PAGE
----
Skip to main content

Vikings spoil Mitch Trubisky's debut on late field goal

CHICAGO -- Rookie quarterback Mitchell Trubisky got his chance to start in Chicago. The second-overall pick showed signs of promise in the Bears' 20-17 loss to the Minnesota Vikings. Kai Forbath's 26-yard field goal in the closing seconds of the game lifted the Vikings to victory after Case KeenumreplacedSam Bradford at quarterback in the second quarter.

Here's what we learned during Monday night's game:

  1. Mitchell Trubisky's first career start was a mixed bag.

The Good: Trubisky displayed the pinpoint accuracy he showed this preseason was no fluke. When the rookie rolls out and throws on the run, it's a thing of beauty. The Bears utilized the rookie's athleticism, getting him out of the pocket often and simplifying his reads. Trubisky's athleticism allowed the Bears to diversify the playbook, utilizing more stretch runs and pocket movement. The rookie was at his best getting the ball out of his hands quickly. He made a receiver corps of second-fiddles nearly serviceable.

The Not So Good: As with most rookies, however, Trubisky struggled with consistency against Mike Zimmer's defense. He missed a blitz call early and fumbled on a sack leading the Vikings first points of the game. Trubisky is a marvel when the play breaks down, but missed a few throws in the pocket, and didn't stretch the field much at all. Through three quarters he completed just 10 of 21 passes for 102 yards and couldn't put points on the board in the first half despite his first four drives getting into Vikings' territory (all four ending in punts). Trubisky's teammates didn't help the rookie out much, picking up several costly penalties early. His offensive line -- particularly tackle Charles Leno Jr.-- also allowed the Vikings to get consistent pressure in the rookie's face. Trubisky's first career TD pass came on a would-be interception tipped into Zach Miller's hands on a rollout. It was a fitting first touchdown for the rookie. Trubisky made a brutal error when a short pass intended for Miller landed him his first interception with almost two minutes left in the game.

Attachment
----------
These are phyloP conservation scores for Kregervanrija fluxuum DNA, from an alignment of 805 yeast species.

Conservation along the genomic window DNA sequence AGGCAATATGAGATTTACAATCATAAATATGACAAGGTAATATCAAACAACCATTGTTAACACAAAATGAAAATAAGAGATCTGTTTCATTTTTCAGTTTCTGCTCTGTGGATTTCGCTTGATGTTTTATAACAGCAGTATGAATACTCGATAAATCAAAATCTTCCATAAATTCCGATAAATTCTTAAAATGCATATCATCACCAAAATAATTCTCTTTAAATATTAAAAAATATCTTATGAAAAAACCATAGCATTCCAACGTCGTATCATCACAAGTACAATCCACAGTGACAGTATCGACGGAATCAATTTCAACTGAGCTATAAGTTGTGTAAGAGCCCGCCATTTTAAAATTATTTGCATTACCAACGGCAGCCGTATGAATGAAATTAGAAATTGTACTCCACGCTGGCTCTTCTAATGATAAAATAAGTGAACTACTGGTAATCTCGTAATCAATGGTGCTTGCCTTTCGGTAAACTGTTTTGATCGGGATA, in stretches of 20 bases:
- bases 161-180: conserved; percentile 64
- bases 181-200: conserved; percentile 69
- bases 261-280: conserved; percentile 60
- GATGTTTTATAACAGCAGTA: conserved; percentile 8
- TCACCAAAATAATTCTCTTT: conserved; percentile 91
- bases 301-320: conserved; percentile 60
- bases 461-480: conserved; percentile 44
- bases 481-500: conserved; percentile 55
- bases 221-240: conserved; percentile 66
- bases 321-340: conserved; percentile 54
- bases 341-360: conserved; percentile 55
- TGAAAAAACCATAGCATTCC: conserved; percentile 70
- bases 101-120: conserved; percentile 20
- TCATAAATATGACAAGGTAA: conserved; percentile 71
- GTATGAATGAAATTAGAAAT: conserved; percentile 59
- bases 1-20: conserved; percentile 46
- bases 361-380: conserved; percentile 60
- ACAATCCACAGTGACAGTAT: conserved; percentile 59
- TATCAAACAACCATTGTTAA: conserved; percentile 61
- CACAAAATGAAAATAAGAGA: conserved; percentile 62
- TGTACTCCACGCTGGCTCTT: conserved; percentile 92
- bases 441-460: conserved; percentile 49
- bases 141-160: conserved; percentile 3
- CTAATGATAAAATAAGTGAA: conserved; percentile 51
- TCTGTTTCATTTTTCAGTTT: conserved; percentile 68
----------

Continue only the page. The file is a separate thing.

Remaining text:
To boil it down: Trubisky owns tremendous upside and displayed why he's a clear upgrade on Mike Glennon, but has several strides to make in his development.

  1. Did somebody swap bodies with John Fox? The normally conservative coach gave the thumbs up on a beautiful fake punt in the fourth quarter that resulted in Chicago's first touchdown of the game and kept the Bears in the contest. Later the Bears' offense unfurled a marvelous double pitch option two-point conversion to tie the game at 17. If Trubisky unleased the fun in Fox, we're all the better for it.